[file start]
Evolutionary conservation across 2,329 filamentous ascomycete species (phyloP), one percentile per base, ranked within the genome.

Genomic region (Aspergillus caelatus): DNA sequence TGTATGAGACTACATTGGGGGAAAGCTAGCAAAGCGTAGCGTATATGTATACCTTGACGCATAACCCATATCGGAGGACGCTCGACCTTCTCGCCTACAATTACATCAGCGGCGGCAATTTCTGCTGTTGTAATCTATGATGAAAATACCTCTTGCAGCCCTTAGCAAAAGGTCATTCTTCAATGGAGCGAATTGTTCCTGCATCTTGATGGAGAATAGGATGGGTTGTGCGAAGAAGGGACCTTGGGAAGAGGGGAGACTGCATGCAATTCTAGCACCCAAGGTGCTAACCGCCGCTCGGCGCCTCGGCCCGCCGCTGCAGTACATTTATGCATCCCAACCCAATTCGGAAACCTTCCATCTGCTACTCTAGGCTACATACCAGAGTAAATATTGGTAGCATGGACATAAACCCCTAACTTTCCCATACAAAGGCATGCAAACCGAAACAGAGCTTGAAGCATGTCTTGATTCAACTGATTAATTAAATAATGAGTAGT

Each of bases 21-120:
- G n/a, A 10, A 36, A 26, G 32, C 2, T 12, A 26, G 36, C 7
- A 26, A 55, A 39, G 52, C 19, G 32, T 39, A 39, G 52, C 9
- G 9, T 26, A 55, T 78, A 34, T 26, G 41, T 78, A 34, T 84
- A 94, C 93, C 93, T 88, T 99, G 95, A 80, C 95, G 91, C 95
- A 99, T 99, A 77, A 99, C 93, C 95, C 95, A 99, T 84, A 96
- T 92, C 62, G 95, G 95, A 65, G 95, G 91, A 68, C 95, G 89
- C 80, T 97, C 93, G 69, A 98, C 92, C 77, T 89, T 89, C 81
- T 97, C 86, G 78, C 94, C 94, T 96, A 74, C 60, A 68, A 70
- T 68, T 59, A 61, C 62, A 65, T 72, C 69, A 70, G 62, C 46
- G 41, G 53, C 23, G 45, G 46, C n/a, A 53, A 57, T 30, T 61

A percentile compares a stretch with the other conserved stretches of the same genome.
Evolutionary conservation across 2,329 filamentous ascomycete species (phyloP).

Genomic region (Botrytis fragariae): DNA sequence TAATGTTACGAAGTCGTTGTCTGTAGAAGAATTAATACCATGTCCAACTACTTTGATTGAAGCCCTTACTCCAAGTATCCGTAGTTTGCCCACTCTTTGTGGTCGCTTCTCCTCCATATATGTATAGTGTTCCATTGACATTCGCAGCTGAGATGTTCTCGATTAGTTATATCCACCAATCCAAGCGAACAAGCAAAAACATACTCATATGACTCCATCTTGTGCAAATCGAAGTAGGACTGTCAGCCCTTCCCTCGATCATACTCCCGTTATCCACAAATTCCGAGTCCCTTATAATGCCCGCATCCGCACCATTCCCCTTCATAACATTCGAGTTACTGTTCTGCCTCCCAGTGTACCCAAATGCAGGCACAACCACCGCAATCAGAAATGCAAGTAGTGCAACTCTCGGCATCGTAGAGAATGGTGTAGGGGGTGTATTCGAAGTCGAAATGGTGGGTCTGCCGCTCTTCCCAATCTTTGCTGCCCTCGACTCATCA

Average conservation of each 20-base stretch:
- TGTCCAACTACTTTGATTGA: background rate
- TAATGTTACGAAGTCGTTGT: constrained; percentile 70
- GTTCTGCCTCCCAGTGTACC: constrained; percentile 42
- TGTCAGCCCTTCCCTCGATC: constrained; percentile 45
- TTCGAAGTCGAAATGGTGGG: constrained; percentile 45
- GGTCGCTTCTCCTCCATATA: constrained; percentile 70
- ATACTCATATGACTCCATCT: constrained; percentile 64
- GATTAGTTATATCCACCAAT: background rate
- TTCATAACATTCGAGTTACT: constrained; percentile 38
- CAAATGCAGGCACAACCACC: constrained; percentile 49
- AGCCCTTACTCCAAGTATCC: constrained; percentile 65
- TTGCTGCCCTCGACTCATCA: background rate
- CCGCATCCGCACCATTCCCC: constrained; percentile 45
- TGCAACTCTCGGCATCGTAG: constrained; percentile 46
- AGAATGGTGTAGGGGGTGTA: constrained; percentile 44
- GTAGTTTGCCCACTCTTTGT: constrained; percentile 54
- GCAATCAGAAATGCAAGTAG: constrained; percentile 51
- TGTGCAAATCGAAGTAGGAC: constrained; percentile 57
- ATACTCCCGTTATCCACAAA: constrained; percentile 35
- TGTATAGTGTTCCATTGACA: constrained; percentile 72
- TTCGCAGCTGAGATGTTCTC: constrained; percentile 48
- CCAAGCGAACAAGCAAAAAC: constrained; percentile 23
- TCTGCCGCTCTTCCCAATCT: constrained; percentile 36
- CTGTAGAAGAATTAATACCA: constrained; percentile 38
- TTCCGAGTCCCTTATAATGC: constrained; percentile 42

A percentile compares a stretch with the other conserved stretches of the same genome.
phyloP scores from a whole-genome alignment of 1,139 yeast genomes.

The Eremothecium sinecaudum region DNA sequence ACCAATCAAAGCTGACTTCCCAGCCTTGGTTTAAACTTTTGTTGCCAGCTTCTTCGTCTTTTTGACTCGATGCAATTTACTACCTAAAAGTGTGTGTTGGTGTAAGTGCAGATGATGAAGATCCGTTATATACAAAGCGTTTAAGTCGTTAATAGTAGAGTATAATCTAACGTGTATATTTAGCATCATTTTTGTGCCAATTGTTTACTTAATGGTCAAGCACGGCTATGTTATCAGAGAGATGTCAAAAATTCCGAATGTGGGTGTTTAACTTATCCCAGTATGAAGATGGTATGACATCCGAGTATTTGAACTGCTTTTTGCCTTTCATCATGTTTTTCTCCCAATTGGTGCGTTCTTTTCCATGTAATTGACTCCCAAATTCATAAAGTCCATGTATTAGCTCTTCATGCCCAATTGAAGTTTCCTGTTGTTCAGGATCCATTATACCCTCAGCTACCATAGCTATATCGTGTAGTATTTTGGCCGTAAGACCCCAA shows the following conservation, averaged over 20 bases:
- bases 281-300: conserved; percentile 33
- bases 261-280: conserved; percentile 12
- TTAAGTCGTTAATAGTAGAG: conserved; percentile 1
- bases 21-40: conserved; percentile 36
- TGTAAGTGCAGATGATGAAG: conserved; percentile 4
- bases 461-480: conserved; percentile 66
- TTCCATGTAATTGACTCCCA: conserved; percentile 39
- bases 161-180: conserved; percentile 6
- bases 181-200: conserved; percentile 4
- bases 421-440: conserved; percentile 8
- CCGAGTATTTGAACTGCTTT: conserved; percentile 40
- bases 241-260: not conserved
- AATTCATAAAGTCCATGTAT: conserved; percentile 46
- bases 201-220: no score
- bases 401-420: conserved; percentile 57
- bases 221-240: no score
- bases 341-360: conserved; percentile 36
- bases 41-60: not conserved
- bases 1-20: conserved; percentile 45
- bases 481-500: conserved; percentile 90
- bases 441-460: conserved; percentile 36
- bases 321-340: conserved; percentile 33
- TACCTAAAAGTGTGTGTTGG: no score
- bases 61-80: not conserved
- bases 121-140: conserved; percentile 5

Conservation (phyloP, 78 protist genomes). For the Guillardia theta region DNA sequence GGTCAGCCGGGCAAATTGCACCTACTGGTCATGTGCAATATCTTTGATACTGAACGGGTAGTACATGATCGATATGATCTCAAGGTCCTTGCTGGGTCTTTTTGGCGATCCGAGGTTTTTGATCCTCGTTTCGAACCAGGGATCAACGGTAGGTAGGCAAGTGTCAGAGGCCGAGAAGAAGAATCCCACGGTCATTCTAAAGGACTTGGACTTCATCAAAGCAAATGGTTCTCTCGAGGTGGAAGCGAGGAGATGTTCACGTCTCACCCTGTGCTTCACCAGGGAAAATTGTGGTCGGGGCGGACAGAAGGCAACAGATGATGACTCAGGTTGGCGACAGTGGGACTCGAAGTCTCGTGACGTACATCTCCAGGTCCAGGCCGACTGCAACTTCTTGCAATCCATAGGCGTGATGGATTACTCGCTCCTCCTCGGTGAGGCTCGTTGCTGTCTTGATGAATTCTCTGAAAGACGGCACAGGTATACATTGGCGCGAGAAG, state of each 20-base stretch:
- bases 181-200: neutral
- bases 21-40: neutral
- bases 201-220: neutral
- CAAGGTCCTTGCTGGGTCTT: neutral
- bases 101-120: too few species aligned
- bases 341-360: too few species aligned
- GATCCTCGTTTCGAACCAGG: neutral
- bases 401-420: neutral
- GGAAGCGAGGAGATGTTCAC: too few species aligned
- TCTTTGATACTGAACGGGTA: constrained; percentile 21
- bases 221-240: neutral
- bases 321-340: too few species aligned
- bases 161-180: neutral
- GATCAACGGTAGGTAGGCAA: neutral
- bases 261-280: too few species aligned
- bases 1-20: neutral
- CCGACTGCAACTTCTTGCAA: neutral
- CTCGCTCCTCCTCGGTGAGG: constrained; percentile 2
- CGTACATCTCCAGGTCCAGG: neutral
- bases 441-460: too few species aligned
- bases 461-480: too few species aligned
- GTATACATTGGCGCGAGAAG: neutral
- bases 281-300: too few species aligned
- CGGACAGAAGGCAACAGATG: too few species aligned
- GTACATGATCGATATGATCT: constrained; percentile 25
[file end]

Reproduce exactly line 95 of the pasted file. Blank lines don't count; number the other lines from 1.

- CGGACAGAAGGCAACAGATG: too few species aligned